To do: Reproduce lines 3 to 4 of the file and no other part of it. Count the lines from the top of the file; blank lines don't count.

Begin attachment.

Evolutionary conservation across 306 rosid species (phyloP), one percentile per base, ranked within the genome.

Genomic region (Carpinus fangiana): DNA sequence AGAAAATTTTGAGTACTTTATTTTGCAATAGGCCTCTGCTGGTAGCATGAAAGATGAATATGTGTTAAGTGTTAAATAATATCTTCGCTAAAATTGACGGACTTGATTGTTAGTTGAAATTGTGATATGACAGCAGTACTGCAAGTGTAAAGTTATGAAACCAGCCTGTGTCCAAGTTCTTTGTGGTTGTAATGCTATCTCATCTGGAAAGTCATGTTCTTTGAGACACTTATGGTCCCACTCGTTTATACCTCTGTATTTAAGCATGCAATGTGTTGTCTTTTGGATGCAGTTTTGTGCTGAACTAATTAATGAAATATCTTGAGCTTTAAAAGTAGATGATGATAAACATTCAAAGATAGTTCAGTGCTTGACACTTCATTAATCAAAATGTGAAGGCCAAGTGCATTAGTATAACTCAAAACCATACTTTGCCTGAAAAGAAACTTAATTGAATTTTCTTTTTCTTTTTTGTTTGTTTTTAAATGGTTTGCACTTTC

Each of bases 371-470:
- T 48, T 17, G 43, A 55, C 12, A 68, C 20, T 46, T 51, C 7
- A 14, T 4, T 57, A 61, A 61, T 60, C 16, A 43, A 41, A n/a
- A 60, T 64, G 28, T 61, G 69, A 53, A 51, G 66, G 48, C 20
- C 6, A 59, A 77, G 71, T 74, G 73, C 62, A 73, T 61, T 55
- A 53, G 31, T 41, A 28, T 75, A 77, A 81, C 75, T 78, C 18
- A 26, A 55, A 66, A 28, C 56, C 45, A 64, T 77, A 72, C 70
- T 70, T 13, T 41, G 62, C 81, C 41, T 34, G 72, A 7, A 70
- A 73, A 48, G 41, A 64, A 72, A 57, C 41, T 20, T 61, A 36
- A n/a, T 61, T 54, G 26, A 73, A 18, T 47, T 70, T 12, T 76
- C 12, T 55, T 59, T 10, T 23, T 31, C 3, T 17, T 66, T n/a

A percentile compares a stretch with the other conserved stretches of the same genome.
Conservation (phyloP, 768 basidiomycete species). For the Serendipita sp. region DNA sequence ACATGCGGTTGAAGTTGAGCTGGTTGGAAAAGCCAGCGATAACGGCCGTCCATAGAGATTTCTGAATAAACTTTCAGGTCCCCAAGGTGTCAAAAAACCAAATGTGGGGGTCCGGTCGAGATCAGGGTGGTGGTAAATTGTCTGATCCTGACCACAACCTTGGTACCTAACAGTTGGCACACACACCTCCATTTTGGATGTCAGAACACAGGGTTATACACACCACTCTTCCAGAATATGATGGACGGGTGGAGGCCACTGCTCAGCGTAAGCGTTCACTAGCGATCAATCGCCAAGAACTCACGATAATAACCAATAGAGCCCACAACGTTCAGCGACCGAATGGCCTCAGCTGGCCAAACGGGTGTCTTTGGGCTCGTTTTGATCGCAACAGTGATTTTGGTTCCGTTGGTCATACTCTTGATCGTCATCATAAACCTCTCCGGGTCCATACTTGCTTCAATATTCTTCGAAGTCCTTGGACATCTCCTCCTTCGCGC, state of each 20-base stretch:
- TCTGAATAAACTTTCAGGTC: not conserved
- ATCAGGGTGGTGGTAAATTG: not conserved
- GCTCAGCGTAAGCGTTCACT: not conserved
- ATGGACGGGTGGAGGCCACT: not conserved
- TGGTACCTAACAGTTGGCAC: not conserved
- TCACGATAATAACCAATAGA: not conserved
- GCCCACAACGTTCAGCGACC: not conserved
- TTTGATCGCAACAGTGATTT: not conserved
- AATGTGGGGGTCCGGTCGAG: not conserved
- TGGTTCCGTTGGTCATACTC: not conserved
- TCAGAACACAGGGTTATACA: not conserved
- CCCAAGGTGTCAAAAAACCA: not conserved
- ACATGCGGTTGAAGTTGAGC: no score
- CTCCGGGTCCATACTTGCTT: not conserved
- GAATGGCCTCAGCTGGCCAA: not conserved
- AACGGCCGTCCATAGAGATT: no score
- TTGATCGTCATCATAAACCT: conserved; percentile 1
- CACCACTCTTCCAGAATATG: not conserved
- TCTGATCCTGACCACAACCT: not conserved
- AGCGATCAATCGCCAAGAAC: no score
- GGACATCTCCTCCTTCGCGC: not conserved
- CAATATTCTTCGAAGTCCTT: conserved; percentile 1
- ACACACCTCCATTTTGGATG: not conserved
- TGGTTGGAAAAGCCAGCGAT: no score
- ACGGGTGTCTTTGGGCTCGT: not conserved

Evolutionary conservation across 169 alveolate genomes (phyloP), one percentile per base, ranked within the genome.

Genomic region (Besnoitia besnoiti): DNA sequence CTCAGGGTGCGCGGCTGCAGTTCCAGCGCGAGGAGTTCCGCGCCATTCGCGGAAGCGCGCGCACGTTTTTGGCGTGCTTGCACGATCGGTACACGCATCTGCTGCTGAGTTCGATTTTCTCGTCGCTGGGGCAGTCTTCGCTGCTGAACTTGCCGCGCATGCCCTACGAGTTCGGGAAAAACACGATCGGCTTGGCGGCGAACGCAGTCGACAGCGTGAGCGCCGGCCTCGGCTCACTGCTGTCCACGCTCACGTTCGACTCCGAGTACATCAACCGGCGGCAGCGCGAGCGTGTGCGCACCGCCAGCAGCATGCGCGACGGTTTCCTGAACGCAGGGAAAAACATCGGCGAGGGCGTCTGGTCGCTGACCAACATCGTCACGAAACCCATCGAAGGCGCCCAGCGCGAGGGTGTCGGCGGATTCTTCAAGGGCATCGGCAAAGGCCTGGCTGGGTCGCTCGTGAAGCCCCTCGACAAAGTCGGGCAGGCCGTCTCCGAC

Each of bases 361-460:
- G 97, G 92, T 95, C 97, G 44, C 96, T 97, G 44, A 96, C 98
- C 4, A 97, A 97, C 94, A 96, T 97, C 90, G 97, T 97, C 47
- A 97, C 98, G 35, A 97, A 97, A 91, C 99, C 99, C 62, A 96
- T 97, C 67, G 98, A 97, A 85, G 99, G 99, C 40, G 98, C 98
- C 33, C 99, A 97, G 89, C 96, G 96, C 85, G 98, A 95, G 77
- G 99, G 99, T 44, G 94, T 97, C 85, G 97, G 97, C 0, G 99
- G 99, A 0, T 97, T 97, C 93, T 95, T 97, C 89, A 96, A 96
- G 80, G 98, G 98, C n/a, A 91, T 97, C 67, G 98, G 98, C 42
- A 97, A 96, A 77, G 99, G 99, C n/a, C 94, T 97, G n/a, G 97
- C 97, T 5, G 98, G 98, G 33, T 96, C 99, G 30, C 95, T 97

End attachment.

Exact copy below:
Each of bases 371-470:
- T 48, T 17, G 43, A 55, C 12, A 68, C 20, T 46, T 51, C 7